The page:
Putin claims Russia has weathered sanctions better than Europe
Vladimir Putin claimed Friday that his country has weathered the worst sanctions imposed by the US and Europe as the Russian president pledged to achieve the goals of his military aggression against Ukraine.
Putin told a business conference in St. Petersburg that “some predictions about the future of the Russian economy have not come true” and that the sanctions had hit European companies harder – a claim not supported by estimates published so far.
“The economic blitzkrieg. † † never had any chance of success,” he said. “The weaponry of sanctions is a double-edged sword . . . European countries single-handedly dealt a severe blow to their own economies.”
Since Russia’s invasion of Ukraine in late February, Western countries have imposed sanctions that have frozen $300 billion in Russian foreign exchange reserves, closed its businesses from global markets and disrupted its supply chains.
Putin was adamant that Russia would achieve its military goals, indicating it could annex occupied or Moscow-backed separatist areas in the eastern Donbas region. “We will defend the interests of the people whose interests our boys fight, get injured and die for,” Putin said. “There is no other way. What else are the victims for?”
Moscow-backed separatist authorities in the Donbas, whose leaders attended the conference, and officials appointed by the Kremlin to govern Ukraine’s southern regions have said they want to become part of Russia. Putin said Russia would “respect any choice they make”. He stressed that he saw the entire former Soviet Union as ‘historic Russia’.
While he claimed the US provoked the war by making Ukraine an “anti-Russian stronghold,” Putin said Moscow did not object to Kiev’s attempts to join the EU because it was not a military alliance. The European Commission on Friday called for an official candidate for Ukraine to join the bloc.
Putin’s comments that Russia has taken a smaller blow than European economies contradict predictions made by international organizations.
Eurostat, the commission’s statistics office, will not publish growth figures for the second quarter until the end of July, which will cover most of the period after Russia’s invasion.
But the surge in oil and gas prices has seriously lowered estimates. The OECD recently lowered its forecast for the expansion of the eurozone this year from the 4.3 percent it had forecast in December to 2.6 percent, and from 2.5 percent to 1.6 percent by 2023.
For Russia, the write-downs were much steeper. According to the OECD, the economy is expected to contract by 10 percent this year, down from the 1.9 percent growth expected in December. The forecast for 2023 was lowered from 1.6 percent growth to 4.1 percent contraction.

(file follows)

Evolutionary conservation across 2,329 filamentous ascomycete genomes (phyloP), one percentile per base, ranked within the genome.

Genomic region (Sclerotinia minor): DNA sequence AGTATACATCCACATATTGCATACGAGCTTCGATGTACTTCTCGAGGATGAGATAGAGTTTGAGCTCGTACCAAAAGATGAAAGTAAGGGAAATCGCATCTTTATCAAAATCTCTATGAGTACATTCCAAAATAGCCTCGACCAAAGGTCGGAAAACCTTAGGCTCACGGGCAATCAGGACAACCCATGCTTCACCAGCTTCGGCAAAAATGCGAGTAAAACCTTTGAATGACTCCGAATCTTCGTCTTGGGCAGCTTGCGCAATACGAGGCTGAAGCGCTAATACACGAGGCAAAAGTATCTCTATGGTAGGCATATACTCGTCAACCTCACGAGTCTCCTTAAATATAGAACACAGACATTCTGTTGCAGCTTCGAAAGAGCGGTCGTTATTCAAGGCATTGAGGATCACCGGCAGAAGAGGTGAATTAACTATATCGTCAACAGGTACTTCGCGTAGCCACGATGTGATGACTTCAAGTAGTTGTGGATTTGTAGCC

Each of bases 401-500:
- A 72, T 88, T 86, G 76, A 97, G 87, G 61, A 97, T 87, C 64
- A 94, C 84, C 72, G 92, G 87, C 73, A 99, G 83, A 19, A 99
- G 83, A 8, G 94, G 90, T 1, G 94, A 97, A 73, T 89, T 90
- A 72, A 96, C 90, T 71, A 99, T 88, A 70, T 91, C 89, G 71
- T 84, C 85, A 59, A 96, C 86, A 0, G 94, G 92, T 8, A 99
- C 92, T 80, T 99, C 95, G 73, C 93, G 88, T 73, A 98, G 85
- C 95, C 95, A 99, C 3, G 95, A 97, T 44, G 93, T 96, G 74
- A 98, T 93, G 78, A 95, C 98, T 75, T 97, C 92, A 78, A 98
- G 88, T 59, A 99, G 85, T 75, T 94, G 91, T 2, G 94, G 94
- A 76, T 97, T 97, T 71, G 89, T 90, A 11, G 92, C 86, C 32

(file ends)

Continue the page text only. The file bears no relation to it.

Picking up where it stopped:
Putin said Russia had inflation under control at 17.6 percent and boasted that it was below levels in some European countries. This is only true for Estonia and Lithuania, where energy prices rose after the Baltic states moved to cut off Russian energy supplies when the war started. At 8.1 percent, the average for the eurozone is less than half the Russian rate.
Western central banks have blamed the conflict for exacerbating inflationary pressures by triggering sharp increases in the cost of energy and food. Putin rejected the claim, saying the west was using the conflict as a “life buoy to blame Russia for their own mistakes”. Western countries paid the price for years of ultra-easy monetary policy and high government debt, he said.
He accused the EU, traditionally Russia’s largest trading partner, of bowing to US pressure. “The EU has lost its political sovereignty. The elites dance to someone else’s tune and harm their own population. The real interests of Europeans and European companies are totally ignored and pushed aside,” Putin said.
While Putin downplayed the economic damage of the sanctions, Russian economic officials present were visibly upset. Herman Gref, chief executive of state lender Sberbank and a longtime confidant of Putin, said the export-driven economic model was now “poison” because it made the ruble too strong against the dollar.
Putin also dismissed Western accusations that Russia has exacerbated the global food shortage by blocking Ukraine’s Black Sea ports and hindering grain exports.
Instead, he said the sanctions had curtailed Russia’s own grain exports. “Famine in the poorest countries will be on the conscience of the US administration and the Eurocrats,” Putin said.
The sanctions, which wiped out millions of dollars of wealth from wealthy Russians, had confirmed his warnings that Russian oligarchs and executives were taking too much risk by seizing assets in the west. “True success is only possible if you link your future and the future of your children to the motherland,” he said.